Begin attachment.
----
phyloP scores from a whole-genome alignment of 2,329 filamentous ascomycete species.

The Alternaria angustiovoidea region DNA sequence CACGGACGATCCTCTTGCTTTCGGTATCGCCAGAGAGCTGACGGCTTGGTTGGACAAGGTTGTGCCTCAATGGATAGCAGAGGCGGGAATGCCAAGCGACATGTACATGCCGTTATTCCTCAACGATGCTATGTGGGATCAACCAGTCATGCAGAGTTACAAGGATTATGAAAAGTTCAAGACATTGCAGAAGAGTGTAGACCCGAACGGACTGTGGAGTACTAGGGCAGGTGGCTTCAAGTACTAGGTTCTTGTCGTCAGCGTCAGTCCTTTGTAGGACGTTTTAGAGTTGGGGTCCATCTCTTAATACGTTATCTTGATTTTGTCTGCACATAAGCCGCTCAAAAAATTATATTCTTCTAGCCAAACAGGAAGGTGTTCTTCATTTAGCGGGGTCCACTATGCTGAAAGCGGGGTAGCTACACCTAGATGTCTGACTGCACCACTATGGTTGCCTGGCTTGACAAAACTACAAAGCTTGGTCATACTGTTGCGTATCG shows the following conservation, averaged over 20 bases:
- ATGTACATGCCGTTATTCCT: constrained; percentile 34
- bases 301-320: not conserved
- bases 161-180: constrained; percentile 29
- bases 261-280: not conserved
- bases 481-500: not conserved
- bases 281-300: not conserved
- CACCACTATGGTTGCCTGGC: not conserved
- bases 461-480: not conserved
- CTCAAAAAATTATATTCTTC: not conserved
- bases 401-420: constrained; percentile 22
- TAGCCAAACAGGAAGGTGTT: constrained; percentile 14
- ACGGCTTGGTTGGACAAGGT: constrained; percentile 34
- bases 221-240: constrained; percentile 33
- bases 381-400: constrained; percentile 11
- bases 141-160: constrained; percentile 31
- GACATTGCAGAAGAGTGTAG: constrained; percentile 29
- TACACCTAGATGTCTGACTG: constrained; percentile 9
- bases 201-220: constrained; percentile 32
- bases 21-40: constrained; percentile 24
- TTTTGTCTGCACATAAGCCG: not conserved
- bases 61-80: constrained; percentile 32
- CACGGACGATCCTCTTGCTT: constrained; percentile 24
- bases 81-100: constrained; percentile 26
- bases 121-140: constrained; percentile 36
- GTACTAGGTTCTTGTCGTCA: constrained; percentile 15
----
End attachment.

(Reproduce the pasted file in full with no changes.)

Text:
phyloP scores from a whole-genome alignment of 2,329 filamentous ascomycete species.

The Alternaria angustiovoidea region DNA sequence CACGGACGATCCTCTTGCTTTCGGTATCGCCAGAGAGCTGACGGCTTGGTTGGACAAGGTTGTGCCTCAATGGATAGCAGAGGCGGGAATGCCAAGCGACATGTACATGCCGTTATTCCTCAACGATGCTATGTGGGATCAACCAGTCATGCAGAGTTACAAGGATTATGAAAAGTTCAAGACATTGCAGAAGAGTGTAGACCCGAACGGACTGTGGAGTACTAGGGCAGGTGGCTTCAAGTACTAGGTTCTTGTCGTCAGCGTCAGTCCTTTGTAGGACGTTTTAGAGTTGGGGTCCATCTCTTAATACGTTATCTTGATTTTGTCTGCACATAAGCCGCTCAAAAAATTATATTCTTCTAGCCAAACAGGAAGGTGTTCTTCATTTAGCGGGGTCCACTATGCTGAAAGCGGGGTAGCTACACCTAGATGTCTGACTGCACCACTATGGTTGCCTGGCTTGACAAAACTACAAAGCTTGGTCATACTGTTGCGTATCG shows the following conservation, averaged over 20 bases:
- ATGTACATGCCGTTATTCCT: constrained; percentile 34
- bases 301-320: not conserved
- bases 161-180: constrained; percentile 29
- bases 261-280: not conserved
- bases 481-500: not conserved
- bases 281-300: not conserved
- CACCACTATGGTTGCCTGGC: not conserved
- bases 461-480: not conserved
- CTCAAAAAATTATATTCTTC: not conserved
- bases 401-420: constrained; percentile 22
- TAGCCAAACAGGAAGGTGTT: constrained; percentile 14
- ACGGCTTGGTTGGACAAGGT: constrained; percentile 34
- bases 221-240: constrained; percentile 33
- bases 381-400: constrained; percentile 11
- bases 141-160: constrained; percentile 31
- GACATTGCAGAAGAGTGTAG: constrained; percentile 29
- TACACCTAGATGTCTGACTG: constrained; percentile 9
- bases 201-220: constrained; percentile 32
- bases 21-40: constrained; percentile 24
- TTTTGTCTGCACATAAGCCG: not conserved
- bases 61-80: constrained; percentile 32
- CACGGACGATCCTCTTGCTT: constrained; percentile 24
- bases 81-100: constrained; percentile 26
- bases 121-140: constrained; percentile 36
- GTACTAGGTTCTTGTCGTCA: constrained; percentile 15